Participants were given a maximum of fifteen minutes for each task, though most participants finished well before then. Participants were asked to press the “End Turn” button to interact with their AI partner at least once. Those who did not do so had their results thrown out.
After both rounds of interaction participants took a brief survey in which they ranked the two partners they interacted with in terms of fun, frustration, challenge to work with, the partner that most aided the design, the partner that lead to the most surprising or valuable ideas, and which of the two partners the participant would most like to use again. We also gave participants the option to leave a comment reflecting on each agent. The survey ended by collecting demographic data including experience with level design, Super Mario Bros., games in general, the participant’s gender (we collected gender in a free response field), and age.
|Most Fun||Most Frustrating||Most Challenging||Most Aided||Most Creative||Reuse|
In this subsection we discuss an initial analysis of the results of our user study. Overall 91 participants took part in this study. However, of these seven participants did not interact with one or both of their partners, and we removed them from our final data. The remaining 84 participants were split evenly between the twelve possible conditions, meaning a total of seven participants for each condition.
62% of our respondents had previously designed Mario levels at least once before. This is likely due to prior experience playing Mario Maker, a level design game/tool released by Nintendo on the Wii U. Our subjects were nearly evenly split between those who had never designed a level before 26%, designed a level once before 36%, or had designed multiple levels in the past 38%. All but 7 of the subjects had previously played Super Mario Bros., and all the subjects played games in general regularly.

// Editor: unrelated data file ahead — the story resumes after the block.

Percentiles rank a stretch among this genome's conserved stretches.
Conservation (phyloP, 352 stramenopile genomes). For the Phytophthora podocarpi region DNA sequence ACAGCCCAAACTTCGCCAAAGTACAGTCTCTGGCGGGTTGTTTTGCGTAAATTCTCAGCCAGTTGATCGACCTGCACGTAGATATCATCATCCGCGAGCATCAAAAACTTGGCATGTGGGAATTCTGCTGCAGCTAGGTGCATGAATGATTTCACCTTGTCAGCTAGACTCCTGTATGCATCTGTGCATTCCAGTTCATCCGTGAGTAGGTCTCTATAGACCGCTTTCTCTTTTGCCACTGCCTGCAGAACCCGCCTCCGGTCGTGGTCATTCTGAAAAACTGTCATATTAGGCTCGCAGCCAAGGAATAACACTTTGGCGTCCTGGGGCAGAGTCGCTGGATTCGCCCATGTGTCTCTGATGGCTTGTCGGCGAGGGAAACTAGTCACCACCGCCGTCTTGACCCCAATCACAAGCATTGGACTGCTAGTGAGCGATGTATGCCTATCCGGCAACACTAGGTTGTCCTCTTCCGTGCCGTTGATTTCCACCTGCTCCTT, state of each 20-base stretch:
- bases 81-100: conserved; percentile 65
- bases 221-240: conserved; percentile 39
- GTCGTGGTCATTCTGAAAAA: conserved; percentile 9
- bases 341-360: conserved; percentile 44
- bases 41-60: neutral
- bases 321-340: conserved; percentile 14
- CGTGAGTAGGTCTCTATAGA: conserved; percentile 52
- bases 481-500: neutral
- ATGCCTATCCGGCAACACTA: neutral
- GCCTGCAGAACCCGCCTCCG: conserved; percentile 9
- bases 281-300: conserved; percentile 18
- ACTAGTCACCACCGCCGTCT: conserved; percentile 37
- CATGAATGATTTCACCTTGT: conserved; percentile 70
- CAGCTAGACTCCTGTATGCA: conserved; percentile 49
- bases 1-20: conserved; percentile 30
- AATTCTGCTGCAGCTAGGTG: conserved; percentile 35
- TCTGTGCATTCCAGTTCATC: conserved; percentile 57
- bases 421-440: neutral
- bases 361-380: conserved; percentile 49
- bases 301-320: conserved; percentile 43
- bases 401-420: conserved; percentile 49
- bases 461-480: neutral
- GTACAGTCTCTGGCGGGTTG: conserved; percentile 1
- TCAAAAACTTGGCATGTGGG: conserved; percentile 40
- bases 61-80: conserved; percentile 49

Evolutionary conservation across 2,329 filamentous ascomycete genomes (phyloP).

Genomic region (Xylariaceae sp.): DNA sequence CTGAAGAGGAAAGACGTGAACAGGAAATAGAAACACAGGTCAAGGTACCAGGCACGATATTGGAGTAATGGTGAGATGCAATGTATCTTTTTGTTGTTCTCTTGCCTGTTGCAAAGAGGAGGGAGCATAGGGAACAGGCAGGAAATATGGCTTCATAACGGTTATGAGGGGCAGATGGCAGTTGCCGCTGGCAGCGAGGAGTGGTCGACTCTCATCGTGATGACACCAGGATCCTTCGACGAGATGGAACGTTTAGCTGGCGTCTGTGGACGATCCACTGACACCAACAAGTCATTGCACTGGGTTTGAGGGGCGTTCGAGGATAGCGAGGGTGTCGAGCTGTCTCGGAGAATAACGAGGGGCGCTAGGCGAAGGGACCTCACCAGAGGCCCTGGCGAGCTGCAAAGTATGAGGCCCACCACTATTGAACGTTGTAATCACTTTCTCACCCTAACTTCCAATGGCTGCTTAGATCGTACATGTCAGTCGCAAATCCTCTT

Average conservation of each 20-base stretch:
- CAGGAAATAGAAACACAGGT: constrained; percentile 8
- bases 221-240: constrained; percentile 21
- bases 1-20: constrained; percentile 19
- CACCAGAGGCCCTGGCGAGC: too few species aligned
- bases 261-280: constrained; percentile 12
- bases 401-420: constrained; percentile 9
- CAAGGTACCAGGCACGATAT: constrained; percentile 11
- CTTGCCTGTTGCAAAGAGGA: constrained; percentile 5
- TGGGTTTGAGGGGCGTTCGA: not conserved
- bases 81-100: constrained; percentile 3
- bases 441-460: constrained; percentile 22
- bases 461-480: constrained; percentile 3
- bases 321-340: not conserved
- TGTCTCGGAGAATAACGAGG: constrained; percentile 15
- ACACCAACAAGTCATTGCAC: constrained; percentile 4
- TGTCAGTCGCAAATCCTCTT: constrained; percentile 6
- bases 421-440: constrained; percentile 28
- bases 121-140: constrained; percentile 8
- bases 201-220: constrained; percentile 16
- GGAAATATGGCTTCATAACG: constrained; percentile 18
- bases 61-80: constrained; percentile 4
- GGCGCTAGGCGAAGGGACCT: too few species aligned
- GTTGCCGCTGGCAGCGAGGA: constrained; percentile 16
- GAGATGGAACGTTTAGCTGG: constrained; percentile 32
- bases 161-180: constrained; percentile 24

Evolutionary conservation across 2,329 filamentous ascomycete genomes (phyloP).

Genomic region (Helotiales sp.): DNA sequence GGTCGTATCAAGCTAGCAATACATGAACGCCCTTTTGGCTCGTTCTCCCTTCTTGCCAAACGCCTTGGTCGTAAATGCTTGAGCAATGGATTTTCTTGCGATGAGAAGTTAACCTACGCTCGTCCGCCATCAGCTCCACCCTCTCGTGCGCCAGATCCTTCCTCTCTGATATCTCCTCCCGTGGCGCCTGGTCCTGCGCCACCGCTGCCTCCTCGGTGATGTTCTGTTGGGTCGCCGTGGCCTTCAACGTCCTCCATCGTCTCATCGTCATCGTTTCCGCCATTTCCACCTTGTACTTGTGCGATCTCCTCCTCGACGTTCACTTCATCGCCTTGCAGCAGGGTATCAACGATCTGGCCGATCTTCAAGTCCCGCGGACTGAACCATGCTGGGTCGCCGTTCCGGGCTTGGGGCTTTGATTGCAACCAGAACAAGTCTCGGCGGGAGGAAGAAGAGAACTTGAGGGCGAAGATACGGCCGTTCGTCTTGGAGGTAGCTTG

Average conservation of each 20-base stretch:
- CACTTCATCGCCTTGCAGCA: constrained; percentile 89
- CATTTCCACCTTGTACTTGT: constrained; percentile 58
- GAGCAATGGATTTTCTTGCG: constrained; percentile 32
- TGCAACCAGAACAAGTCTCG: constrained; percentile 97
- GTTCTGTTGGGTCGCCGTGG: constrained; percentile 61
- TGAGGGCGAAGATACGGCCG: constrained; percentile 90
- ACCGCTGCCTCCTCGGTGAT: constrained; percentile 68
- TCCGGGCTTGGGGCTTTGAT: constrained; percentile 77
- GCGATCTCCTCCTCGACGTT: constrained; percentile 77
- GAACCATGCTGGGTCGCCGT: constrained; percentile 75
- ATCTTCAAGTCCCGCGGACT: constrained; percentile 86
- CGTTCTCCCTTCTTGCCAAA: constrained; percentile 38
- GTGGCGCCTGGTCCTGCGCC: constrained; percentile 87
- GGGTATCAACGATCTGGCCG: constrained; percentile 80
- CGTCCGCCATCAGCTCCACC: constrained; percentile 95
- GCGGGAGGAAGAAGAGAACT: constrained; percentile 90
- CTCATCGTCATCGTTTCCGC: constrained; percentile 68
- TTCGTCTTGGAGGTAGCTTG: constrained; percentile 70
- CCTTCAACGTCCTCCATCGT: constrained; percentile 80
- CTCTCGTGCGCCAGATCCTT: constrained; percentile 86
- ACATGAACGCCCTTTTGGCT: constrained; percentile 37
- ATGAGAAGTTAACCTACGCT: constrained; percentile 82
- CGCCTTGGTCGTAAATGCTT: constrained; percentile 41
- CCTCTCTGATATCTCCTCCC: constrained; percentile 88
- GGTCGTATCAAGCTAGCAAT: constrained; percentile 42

Our first goal in analyzing our results was to determine if the level design task (above or underground) mattered and if the ordering of the pair of partners mattered. We ran a one-way repeated measures ANOVA and found that neither variable lead to any significance. Thus, we can safely treat our data as having only three conditions, dependent on the pair of partners each subject interacted with.
We give the ratio of first place to second place rankings for each partner in Table 1. Therefore one can read the results as the Markov Chain agent being generally preferred, though more challenging to use. Comparatively, the Bayes net agent was considered less challenging to use, but also less fun, with subjects less likely to want to reuse the agent. The LSTM on the other hand had the worst reaction overall.
The ratio of ranking results would seem to indicate a clear ordering of the agents. However, this is misleading. We applied the Kruskal Wallis test to the results of each question and found it unable to reject the null hypothesis that all of the results from all separate agents arose from the same distribution. This indicates that in fact the agents are too close in performance to state a significant ordering. In fact, many subjects greatly preferred the LSTM agent over the other two, stating that it was “Pretty smart overall, added elements that collaborate well with my ideas” and “This agent seemed to build towards an ‘idea’ so to speak, by adding blocks in interesting ways”.
User Study Results Discussion
These initial results of our user study do not indicate a clearly superior agent. Instead, they suggest that individual participants varied in terms of their preferences. This matches our own experience with the agents. When attempting to build a very standard Super Mario Bros. level, the LSTM agent performed well. However, as is common with deep learning methods it was brittle, defaulting to the most common behavior (e.g. adding grounds or blocks) when confronted with unfamiliar input. In comparison the Bayes net agent was more flexible, and the Markov Chain agent more flexible still, given its hyper-local reasoning.
We include two randomly selected levels for each agent in Figure 2. They clearly demonstrate some departures from typical Super Mario Bros. levels, meaning none of these levels could have been generated by any of these agents. Given this, and the results of the prior section, we have presented some evidence towards the first part of our argument, that existing methods are insufficient to handle the task of co-creative level design. By which we mean, no existing agents are able to handle the variety of human level design or human preferences when it comes to AI agent partners. We will present further evidence towards this and the second point in the following sections.